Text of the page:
Column: City Council, School Board elections raise many issuesSome thoughts on this year’s Duluth City Council and School Board elections based on last month’s filings...
By: Virgil Swing, For the Budgeteer News
Some thoughts on this year’s Duluth City Council and School Board elections based on last month’s filings:
Periodically, people complain about the relative lack of women in higher office. The number of such women has increased gradually in recent years, but we’d be better served if the gender balance were closer to what we find in life.
But, as I’ve said in this space before, women should expect to elected to lower-level offices (city, county, school board) and get experience before seeking state and federal office.
The Duluth City Council has a good mix of women members, holding four of the nine spots. But of the eight people who filed for the council in July, only one was a woman.
Although all spots on the ballot are held by men, women will still be a strong presence. But it won’t take too many years of a 7-1 male filing ratio to again make this a male-dominated body.
The city council is a non-partisan office, but that didn’t stop the city’s DFL Party from endorsing candidates for it. The DFLers also backed certain candidates for the school board, also a non-partisan body.
They have every legal right to do this, but it would be nice if they’d respect the non-partisan nature of these bodies. Local Republicans (yes, there are some) don’t endorse in these races. That may be due less to high principle than to recognizing their backing would hurt, not help, conservative candidates in a city that finds it hard to vote for anyone other than DFLers.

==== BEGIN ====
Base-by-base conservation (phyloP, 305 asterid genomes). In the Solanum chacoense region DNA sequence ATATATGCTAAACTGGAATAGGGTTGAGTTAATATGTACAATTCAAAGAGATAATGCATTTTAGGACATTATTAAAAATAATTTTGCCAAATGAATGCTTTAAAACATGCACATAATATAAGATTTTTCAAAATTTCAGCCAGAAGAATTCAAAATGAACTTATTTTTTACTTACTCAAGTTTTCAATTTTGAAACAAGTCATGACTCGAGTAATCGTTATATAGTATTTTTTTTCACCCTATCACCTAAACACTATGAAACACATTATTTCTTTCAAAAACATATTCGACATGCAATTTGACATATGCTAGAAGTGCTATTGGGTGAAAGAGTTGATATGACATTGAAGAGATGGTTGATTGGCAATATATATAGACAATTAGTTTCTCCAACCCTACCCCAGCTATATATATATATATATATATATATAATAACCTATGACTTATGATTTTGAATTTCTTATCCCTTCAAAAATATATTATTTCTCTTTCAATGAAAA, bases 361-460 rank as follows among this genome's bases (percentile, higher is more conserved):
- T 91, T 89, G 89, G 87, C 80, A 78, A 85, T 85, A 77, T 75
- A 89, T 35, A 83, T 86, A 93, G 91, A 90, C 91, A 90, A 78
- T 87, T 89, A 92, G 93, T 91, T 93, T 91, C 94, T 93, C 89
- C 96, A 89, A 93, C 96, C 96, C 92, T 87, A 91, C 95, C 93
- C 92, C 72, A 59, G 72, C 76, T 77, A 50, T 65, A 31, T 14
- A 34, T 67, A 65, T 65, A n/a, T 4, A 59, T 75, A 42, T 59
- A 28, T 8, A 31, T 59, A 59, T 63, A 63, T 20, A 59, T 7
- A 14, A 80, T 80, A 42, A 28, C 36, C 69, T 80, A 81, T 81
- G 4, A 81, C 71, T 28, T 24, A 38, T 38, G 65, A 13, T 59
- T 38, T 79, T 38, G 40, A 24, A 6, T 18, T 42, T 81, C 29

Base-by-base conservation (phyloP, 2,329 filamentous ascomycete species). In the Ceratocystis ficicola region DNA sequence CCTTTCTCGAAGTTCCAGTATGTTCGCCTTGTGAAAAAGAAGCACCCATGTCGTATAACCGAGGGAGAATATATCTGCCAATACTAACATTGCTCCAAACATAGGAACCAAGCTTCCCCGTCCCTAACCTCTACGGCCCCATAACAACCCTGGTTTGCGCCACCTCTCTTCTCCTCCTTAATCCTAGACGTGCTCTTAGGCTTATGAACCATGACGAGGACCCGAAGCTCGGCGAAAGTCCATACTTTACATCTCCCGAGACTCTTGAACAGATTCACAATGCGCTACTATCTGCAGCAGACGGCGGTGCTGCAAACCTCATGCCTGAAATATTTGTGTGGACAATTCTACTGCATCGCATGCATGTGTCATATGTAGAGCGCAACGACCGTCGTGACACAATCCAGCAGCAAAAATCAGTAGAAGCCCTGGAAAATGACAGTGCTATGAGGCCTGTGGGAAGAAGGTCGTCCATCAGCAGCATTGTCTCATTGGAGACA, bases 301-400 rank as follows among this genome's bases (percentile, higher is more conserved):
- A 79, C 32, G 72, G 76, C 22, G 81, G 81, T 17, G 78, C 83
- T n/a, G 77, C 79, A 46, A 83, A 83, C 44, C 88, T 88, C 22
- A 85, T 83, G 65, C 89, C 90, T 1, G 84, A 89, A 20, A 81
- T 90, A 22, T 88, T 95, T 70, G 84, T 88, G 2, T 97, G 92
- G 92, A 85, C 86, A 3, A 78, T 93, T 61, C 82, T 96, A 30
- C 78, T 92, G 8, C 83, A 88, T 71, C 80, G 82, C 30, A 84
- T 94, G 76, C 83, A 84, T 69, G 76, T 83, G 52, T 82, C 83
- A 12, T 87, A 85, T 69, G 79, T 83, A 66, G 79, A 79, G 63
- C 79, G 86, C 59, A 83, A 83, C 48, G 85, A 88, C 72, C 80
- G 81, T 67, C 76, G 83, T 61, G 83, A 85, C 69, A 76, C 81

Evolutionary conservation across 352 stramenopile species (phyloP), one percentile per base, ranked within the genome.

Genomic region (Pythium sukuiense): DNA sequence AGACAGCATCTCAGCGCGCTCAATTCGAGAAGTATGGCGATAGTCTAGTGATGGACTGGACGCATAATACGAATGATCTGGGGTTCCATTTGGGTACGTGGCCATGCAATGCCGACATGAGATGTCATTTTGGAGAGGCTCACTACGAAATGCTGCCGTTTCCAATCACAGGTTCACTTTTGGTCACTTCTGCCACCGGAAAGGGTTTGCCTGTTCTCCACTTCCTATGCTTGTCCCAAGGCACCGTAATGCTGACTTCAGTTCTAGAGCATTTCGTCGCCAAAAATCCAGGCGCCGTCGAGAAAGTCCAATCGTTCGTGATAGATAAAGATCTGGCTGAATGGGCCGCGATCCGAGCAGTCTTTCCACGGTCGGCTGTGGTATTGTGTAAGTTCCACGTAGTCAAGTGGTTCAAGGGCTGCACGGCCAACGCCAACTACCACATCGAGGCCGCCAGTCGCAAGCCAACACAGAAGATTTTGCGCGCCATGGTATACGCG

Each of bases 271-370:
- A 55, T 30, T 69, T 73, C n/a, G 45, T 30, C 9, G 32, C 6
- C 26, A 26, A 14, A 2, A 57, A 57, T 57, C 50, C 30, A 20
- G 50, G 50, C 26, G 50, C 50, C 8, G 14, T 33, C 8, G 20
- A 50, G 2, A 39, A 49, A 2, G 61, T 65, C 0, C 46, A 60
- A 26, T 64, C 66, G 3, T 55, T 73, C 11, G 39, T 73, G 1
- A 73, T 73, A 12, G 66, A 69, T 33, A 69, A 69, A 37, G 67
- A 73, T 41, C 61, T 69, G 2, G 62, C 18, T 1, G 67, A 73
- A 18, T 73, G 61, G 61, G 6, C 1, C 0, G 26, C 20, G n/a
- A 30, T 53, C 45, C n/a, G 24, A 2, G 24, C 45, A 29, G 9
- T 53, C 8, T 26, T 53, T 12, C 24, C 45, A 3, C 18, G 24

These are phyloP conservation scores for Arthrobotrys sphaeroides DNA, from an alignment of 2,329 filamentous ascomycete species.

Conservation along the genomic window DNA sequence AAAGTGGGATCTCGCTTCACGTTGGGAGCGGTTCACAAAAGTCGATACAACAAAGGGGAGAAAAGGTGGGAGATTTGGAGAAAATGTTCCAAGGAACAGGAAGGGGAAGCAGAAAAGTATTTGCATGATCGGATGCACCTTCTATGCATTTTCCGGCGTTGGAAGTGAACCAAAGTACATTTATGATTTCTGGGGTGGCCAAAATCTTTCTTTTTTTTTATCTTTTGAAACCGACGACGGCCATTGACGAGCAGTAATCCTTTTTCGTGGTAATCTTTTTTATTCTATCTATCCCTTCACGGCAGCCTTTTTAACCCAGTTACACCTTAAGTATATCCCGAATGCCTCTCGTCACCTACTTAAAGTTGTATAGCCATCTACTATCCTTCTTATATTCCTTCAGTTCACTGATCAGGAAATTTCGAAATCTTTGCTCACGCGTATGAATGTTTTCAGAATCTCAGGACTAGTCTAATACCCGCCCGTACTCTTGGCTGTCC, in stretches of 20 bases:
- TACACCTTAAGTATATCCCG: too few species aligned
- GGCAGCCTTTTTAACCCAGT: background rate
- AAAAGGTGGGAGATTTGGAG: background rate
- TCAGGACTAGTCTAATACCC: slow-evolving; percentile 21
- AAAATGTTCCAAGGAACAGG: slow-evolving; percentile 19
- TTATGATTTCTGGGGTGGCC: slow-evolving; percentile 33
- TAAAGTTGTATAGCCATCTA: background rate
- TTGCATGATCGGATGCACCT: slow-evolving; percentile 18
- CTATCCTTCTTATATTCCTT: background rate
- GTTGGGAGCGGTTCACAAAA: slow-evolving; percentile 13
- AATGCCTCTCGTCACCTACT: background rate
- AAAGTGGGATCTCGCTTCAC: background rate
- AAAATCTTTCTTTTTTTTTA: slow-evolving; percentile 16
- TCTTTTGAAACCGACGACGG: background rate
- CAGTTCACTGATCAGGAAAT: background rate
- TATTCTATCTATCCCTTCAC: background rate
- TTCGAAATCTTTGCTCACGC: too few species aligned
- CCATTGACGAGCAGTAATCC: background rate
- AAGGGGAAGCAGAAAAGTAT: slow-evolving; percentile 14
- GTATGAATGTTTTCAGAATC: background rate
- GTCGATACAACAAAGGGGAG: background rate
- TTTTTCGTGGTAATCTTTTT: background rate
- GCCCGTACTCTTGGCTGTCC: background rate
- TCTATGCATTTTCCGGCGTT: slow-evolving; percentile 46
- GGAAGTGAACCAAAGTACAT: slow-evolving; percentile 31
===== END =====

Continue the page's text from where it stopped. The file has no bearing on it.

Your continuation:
Interestingly, the DFL endorsements came in mid-May, long before filings for the two bodies had opened or closed. It seems like a better idea to wait until after filings to screen candidates. An even better idea would be to ignore these races entirely.
The Duluth Federation of Teachers had not endorsed school board candidates as this is written (July 29) but will before the Sept. 10 primary election. They won’t have the luxury this year of endorsing (successfully) three former teachers union members as in 2011 but will find some they like.
As I’ve said before, board candidates should not seek or accept the union endorsement since they’re essentially running for a management position across the bargaining table from the union. Board members haven’t directly been part of contract talks for a long time — but some should be.
Voters should also not see a union endorsement as a good quality for board members, but skeptical me expects that view will find few supporters. All three ex-union candidates were elected two years ago by voters who rejected three special-levy requests.
The school board has long had a strong representation of women among its members and they hold three of the seven spots on the current board. Four of the 12 candidates who filed last month are women, so that pattern may well continue.
Hovering somewhere in the background as the primary nears is the unsettled (as of now) teachers union contract. All involved have decried the crowded classrooms of Duluth public schools, which are to some extent due to the unaffordable fringe benefits of teachers.
The teachers union is seeking smaller classes or higher pay for those who teach them. They also want teachers to be paid more if the district adds minutes or days to the school schedule. The union also wants added pay to go to teachers who work in low-performing schools or who have classes with more than one grade.
None of this is surprising since the union’s job is to seek such improved benefits for members. But this is an extremely cash-strapped district (which led to some classes of more than 40 students), and the board is expected to ask voters in a referendum this fall to approve higher property taxes to raise school revenues.
It’s uncertain how that request will play with voters who rejected three such pleas in the last election and saw the board raise property taxes by nearly 12 percent last winter — and then saw the 2013 Minnesota Legislature spend millions to bail out the underfunded teachers pension fund.
It should be an interesting election season.
Budgeteer opinion columnist Virgil Swing has been writing about Duluth for many years. Contact him at email@example.com.